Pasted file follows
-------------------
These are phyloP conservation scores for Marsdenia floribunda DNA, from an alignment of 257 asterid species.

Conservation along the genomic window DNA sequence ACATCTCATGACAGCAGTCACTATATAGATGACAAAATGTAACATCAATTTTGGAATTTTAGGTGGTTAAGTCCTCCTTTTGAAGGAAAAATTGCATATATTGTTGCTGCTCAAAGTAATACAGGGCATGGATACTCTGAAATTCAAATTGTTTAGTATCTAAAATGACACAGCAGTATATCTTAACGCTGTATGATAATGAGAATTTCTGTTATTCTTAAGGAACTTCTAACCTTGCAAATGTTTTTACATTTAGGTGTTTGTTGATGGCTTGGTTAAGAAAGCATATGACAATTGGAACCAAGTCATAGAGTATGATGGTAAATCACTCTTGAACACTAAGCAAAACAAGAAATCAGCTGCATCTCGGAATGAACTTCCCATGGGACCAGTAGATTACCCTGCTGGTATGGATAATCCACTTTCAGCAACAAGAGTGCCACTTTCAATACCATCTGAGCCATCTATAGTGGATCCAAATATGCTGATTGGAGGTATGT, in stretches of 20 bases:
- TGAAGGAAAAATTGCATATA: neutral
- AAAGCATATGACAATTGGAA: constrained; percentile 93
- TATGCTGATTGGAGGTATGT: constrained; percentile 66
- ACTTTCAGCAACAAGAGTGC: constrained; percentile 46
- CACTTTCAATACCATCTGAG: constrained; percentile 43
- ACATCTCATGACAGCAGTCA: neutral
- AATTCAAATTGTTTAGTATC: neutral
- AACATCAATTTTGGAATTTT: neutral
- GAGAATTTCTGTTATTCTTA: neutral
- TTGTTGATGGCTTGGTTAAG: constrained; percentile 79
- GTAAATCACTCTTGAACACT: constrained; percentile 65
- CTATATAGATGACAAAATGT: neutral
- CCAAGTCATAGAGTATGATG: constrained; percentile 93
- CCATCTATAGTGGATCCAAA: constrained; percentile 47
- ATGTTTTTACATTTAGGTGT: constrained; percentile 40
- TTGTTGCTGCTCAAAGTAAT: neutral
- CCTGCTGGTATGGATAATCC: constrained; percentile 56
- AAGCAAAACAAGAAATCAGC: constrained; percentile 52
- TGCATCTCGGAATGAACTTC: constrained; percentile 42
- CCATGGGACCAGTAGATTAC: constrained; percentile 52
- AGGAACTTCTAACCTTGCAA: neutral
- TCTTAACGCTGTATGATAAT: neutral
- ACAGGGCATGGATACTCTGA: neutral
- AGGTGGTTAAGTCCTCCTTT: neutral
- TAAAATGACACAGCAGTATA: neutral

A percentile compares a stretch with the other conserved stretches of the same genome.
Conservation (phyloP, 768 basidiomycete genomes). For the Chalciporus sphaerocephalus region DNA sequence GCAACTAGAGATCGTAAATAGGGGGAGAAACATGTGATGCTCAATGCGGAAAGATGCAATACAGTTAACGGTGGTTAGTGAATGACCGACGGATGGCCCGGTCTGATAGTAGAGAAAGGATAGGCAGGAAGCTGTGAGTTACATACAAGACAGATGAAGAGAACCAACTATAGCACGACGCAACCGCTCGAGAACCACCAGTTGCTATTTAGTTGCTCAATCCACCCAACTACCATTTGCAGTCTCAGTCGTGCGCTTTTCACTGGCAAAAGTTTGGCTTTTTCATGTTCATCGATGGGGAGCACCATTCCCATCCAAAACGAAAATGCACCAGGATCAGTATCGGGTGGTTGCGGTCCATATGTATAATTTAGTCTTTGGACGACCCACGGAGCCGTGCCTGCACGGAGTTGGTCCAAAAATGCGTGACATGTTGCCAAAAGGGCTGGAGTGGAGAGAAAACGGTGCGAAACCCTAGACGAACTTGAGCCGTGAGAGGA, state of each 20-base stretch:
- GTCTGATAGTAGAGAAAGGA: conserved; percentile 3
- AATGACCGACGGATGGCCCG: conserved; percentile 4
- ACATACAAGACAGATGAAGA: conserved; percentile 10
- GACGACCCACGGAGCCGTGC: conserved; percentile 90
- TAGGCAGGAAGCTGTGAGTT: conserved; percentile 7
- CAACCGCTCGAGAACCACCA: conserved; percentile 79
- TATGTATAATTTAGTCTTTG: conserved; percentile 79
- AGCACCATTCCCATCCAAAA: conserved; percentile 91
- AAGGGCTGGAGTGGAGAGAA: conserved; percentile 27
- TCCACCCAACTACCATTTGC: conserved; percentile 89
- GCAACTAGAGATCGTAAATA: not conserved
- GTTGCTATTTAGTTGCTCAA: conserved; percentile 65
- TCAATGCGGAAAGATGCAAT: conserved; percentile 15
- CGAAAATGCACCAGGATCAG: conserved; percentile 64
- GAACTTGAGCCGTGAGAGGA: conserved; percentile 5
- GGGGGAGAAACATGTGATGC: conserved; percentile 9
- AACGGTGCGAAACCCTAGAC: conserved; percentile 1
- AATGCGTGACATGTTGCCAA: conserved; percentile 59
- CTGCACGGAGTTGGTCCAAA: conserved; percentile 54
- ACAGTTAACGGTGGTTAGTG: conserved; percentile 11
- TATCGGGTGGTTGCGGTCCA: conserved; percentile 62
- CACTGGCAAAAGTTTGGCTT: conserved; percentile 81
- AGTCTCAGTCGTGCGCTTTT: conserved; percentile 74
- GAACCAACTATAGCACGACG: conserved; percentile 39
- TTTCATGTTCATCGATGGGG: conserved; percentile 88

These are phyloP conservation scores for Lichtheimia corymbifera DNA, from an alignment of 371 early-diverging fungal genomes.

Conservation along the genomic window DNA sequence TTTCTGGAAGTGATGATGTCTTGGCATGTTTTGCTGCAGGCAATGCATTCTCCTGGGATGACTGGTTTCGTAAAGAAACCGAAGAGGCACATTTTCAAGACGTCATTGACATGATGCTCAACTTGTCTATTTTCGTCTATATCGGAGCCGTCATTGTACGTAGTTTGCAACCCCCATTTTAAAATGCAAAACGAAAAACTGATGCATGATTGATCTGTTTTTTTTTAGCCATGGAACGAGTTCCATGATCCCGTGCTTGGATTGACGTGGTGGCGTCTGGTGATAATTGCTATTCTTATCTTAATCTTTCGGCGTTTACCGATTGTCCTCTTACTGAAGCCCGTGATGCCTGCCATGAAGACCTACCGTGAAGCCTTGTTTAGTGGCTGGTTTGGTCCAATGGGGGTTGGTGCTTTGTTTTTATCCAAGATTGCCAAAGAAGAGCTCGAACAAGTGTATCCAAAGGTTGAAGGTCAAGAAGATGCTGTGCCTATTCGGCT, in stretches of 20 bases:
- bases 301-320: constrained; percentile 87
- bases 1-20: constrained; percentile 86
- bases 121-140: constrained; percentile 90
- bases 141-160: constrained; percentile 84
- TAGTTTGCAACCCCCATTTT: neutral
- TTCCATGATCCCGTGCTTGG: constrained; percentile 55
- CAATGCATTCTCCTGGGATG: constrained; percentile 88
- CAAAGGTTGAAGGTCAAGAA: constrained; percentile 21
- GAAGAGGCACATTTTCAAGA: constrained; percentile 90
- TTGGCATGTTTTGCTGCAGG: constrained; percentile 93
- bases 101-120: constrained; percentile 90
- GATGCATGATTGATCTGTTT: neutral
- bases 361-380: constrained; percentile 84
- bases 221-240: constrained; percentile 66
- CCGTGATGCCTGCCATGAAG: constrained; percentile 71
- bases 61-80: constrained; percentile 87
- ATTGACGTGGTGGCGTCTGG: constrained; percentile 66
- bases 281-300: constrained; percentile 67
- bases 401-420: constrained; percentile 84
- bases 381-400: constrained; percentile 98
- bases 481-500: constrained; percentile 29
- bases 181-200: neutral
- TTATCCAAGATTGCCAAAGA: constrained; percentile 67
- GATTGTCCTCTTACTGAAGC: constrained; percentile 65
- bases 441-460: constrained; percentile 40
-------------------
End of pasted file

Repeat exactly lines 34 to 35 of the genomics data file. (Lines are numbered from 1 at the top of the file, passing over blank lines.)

- TAGGCAGGAAGCTGTGAGTT: conserved; percentile 7
- CAACCGCTCGAGAACCACCA: conserved; percentile 79